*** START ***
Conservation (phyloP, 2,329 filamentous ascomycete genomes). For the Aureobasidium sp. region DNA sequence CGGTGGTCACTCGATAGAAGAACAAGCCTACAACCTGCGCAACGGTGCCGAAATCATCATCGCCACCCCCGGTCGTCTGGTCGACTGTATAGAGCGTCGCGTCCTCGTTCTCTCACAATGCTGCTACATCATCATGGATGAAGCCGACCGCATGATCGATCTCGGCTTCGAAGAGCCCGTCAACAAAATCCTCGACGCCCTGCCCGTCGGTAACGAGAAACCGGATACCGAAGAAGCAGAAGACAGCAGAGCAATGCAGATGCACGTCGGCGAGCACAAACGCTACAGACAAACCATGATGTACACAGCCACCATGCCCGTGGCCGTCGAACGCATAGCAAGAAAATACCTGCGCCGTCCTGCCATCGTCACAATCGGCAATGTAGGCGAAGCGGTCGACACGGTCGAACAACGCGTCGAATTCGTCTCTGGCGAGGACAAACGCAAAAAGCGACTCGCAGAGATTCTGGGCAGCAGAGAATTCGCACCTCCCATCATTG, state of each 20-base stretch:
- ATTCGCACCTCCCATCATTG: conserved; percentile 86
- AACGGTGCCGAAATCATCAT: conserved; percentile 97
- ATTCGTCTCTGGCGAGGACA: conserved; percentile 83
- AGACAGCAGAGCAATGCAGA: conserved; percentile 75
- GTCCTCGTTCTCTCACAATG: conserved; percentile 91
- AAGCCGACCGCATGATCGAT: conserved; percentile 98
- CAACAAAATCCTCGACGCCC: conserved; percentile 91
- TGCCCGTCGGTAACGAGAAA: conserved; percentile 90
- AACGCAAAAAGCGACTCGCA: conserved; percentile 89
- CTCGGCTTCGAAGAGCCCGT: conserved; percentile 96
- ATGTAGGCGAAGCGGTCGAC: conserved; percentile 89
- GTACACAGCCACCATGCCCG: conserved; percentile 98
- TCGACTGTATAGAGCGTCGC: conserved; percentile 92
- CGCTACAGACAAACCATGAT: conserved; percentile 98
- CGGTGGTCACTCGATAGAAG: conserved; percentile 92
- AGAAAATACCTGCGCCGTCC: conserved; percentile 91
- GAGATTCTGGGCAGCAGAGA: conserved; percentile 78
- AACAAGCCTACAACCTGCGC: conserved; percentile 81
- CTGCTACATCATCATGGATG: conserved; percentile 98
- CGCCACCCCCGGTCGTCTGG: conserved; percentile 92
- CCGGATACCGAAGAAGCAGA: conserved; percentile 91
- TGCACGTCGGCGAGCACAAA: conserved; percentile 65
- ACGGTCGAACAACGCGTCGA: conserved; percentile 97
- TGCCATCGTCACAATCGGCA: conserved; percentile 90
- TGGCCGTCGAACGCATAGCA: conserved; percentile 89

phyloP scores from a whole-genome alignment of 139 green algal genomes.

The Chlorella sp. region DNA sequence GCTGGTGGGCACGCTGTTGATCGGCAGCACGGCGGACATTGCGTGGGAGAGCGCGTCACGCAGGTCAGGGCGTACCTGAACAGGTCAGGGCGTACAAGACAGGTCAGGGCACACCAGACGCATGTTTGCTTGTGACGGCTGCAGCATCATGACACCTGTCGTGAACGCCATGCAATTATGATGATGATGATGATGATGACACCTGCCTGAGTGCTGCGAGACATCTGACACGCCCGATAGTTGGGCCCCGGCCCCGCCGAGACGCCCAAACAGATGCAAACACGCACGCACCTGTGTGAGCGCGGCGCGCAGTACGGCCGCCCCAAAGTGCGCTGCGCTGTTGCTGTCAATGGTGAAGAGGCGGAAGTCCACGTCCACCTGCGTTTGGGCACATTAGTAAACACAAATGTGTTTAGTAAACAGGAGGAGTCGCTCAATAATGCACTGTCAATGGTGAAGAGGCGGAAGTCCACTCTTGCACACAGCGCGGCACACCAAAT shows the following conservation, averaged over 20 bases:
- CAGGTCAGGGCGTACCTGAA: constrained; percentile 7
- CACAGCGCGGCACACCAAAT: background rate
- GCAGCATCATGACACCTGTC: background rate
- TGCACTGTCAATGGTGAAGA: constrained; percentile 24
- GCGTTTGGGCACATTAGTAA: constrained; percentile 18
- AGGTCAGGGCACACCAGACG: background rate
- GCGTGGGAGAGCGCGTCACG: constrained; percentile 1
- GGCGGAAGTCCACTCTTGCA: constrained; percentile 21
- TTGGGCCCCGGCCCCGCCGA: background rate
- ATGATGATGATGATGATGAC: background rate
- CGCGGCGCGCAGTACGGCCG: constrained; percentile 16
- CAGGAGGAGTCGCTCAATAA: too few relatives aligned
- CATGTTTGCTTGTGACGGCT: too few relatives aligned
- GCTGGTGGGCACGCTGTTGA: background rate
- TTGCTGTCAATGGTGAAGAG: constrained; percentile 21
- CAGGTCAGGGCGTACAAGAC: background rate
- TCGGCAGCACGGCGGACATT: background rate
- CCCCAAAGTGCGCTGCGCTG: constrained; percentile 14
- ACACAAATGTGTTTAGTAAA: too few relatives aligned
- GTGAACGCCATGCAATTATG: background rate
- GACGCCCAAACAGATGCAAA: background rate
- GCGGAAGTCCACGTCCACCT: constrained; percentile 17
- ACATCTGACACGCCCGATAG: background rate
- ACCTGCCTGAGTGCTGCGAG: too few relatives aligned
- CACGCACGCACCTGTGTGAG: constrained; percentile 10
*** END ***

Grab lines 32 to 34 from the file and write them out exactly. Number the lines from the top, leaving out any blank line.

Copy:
- TGCACTGTCAATGGTGAAGA: constrained; percentile 24
- GCGTTTGGGCACATTAGTAA: constrained; percentile 18
- AGGTCAGGGCACACCAGACG: background rate